Four key takeaways
✔ Know the basic differences between Medicare Parts A, B, C, and D.
✔ Enroll in Medicare for single coverage only; your spouse enrolls on his or her own.
✔ Explore your options every year—even if you’re already retired.
✔ Consider key factors: cost, coverage, travel plans, and access to preferred doctors and hospitals.
What are the main differences between the alphabet soup of Medicare Parts A, B, C, and D? Can I enroll my spouse when I sign up? How easy is it to switch plans? Do I need a supplemental plan? What role does Medicare play as part of my retirement income strategy?
Marcia Mantell, president of Mantell Retirement Consulting fielded these and other common Medicare questions at a recent webcast hosted by Kerry Sweeney Harris, vice president at Fidelity Investments.
In addition to explaining the key concepts of Medicare, Mantell and Sweeney answered a wide range of questions from Fidelity customers. Among them:
- What are the basic things I should know about Medicare as I approach age 65?
- What are the basic differences in eligibility requirements for Medicare vs. Medicaid?
- How do I pick the Medicare Part D best option that may be best for me-- and what costs can I expect?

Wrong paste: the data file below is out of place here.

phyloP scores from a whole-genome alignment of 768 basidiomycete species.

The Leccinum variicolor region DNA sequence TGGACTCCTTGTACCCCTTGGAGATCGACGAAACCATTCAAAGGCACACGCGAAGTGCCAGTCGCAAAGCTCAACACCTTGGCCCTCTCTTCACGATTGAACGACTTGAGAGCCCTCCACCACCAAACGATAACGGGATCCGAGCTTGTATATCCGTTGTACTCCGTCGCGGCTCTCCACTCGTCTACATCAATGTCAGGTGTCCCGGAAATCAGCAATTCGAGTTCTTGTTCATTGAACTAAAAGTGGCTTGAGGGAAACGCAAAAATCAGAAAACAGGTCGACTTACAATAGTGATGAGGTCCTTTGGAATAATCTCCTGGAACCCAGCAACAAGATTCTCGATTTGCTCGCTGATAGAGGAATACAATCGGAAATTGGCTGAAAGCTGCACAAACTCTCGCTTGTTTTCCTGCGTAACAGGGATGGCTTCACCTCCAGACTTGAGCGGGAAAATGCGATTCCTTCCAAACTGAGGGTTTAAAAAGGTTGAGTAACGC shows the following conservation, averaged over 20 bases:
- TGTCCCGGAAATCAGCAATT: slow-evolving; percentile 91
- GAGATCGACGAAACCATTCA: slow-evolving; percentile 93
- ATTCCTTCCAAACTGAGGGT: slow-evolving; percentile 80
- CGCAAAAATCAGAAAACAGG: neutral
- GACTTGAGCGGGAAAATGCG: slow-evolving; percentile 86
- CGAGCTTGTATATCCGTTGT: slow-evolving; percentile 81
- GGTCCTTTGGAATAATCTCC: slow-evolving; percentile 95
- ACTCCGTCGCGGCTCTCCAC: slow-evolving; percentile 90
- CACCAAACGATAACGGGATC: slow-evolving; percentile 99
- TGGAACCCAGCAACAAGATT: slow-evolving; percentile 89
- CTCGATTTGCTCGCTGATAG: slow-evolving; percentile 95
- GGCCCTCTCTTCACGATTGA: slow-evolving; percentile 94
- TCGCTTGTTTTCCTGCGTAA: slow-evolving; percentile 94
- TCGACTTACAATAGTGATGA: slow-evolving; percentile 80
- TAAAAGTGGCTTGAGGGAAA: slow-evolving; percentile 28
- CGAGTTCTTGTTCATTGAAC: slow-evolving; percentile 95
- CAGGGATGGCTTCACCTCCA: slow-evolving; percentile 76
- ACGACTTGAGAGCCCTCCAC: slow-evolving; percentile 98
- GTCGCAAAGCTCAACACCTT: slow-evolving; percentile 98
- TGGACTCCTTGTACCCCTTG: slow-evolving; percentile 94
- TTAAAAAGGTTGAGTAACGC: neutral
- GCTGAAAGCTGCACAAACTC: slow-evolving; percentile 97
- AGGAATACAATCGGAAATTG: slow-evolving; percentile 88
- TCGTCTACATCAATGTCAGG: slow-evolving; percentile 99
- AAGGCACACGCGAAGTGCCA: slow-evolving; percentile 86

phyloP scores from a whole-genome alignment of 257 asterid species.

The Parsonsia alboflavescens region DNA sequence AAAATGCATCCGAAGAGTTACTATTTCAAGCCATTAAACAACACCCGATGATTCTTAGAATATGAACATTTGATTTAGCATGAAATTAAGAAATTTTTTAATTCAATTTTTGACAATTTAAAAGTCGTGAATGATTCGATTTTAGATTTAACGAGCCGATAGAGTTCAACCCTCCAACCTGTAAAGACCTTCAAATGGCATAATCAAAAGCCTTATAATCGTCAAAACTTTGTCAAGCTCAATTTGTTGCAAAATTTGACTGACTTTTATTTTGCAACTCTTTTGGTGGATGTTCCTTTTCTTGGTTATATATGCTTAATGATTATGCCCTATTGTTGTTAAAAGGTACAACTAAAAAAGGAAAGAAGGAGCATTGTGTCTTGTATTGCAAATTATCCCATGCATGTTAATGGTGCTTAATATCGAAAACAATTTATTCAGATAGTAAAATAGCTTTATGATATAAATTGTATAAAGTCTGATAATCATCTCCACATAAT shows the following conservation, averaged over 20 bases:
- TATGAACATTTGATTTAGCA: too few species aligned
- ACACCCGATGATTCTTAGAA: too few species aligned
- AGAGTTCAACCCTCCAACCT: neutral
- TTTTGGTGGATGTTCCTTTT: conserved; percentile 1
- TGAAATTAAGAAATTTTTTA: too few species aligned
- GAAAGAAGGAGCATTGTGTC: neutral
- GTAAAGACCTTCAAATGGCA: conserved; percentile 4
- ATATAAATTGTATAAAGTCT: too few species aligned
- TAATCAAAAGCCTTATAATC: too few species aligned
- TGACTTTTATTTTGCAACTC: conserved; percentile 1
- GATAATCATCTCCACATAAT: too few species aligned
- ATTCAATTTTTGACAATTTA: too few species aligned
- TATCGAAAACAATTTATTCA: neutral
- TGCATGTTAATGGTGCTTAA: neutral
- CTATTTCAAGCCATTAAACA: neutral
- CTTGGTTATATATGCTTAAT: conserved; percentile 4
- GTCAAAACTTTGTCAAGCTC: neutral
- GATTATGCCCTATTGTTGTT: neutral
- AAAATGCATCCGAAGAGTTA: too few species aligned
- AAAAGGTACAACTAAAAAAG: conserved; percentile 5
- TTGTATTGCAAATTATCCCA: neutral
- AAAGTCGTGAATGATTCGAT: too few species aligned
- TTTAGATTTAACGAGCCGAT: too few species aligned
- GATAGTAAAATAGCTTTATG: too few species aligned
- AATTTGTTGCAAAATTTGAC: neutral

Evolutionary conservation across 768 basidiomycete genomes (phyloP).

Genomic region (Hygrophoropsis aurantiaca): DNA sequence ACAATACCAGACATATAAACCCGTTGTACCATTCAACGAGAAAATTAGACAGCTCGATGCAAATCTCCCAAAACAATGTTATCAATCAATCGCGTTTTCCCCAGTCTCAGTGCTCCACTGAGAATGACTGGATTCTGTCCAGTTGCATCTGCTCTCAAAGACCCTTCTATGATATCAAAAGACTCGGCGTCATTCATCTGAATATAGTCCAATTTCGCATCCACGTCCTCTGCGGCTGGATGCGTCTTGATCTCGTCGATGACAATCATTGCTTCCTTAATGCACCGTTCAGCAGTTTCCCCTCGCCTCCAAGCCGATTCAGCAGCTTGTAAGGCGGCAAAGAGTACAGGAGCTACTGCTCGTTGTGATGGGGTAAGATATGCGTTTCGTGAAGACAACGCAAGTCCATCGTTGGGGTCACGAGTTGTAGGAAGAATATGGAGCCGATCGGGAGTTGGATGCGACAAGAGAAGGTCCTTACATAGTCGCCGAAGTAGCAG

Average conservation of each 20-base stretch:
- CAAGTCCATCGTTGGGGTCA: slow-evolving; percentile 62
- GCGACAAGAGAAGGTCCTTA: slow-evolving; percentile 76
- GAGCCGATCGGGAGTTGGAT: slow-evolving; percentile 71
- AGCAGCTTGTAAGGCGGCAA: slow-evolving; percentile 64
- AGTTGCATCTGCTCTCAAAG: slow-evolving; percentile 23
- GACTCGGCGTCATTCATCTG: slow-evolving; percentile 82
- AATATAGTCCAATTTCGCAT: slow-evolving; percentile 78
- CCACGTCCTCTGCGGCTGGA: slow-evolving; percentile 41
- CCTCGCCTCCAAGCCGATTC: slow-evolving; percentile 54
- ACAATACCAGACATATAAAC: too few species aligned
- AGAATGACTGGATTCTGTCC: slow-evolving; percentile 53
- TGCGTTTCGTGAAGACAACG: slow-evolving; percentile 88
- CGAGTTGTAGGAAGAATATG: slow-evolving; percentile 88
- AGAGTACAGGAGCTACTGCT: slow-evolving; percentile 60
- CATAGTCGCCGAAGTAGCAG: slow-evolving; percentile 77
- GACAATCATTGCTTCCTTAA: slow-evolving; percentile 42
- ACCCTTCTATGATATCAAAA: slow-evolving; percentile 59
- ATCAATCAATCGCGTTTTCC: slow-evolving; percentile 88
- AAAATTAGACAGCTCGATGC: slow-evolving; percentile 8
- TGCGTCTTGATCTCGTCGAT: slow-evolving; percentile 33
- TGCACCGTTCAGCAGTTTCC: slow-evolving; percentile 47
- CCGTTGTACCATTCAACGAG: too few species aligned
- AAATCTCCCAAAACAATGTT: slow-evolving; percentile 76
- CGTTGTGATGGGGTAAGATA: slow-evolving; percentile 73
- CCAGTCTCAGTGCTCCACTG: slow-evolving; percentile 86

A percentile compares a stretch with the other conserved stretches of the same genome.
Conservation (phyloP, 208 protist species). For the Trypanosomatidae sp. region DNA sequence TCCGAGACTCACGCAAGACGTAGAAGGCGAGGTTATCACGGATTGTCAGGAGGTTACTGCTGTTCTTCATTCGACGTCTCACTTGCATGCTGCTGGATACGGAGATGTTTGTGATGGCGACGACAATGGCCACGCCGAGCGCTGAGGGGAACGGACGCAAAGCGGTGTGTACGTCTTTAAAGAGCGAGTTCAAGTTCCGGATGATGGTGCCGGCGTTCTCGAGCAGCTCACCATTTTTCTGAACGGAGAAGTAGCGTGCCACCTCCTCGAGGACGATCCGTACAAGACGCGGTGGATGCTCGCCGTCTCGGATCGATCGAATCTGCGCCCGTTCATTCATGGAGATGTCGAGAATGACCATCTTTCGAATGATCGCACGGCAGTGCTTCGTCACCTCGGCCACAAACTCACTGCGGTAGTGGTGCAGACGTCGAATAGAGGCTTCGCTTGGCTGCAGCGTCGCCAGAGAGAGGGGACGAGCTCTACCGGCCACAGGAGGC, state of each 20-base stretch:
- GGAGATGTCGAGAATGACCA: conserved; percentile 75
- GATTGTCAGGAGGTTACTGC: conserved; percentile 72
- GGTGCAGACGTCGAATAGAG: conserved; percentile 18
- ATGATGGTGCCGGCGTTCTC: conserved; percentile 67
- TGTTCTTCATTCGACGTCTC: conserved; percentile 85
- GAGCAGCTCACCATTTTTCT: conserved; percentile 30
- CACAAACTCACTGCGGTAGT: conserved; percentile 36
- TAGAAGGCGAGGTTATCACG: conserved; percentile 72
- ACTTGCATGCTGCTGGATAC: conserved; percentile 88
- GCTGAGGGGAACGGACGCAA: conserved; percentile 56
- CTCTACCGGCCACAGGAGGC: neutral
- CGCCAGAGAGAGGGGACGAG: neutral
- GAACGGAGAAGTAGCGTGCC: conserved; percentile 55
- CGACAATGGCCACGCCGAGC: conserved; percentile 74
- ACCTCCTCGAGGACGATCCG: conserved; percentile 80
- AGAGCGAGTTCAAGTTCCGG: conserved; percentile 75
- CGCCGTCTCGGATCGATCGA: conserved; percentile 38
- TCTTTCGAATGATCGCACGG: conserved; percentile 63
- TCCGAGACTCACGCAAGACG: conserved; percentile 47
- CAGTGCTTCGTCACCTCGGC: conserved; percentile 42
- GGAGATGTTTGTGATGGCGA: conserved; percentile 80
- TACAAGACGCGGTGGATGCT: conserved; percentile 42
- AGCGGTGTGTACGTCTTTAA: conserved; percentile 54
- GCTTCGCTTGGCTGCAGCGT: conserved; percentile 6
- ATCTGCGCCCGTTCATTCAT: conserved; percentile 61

- What is Medigap insurance and why do people need it?
- What is the enrollment window for Medicare ?
- How long does it take to get Medicare coverage after I apply for it?
- Can you discuss the pros and cons of the Medicare Advantage plans?
- When should I start to think about building Medicare into my retirement income plans?
Having the right Medicare coverage is a key part of your retirement plan. There are many options to explore, so be thorough. Remember, you can enroll in Medicare only for single coverage. Your spouse or partner will not be covered by your plan and is required to enroll on his or her own. Among the many factors to consider in your Medicare decision: health status, cost, coverage, amount of travel you plan to do, and access to existing or preferred doctors and hospitals.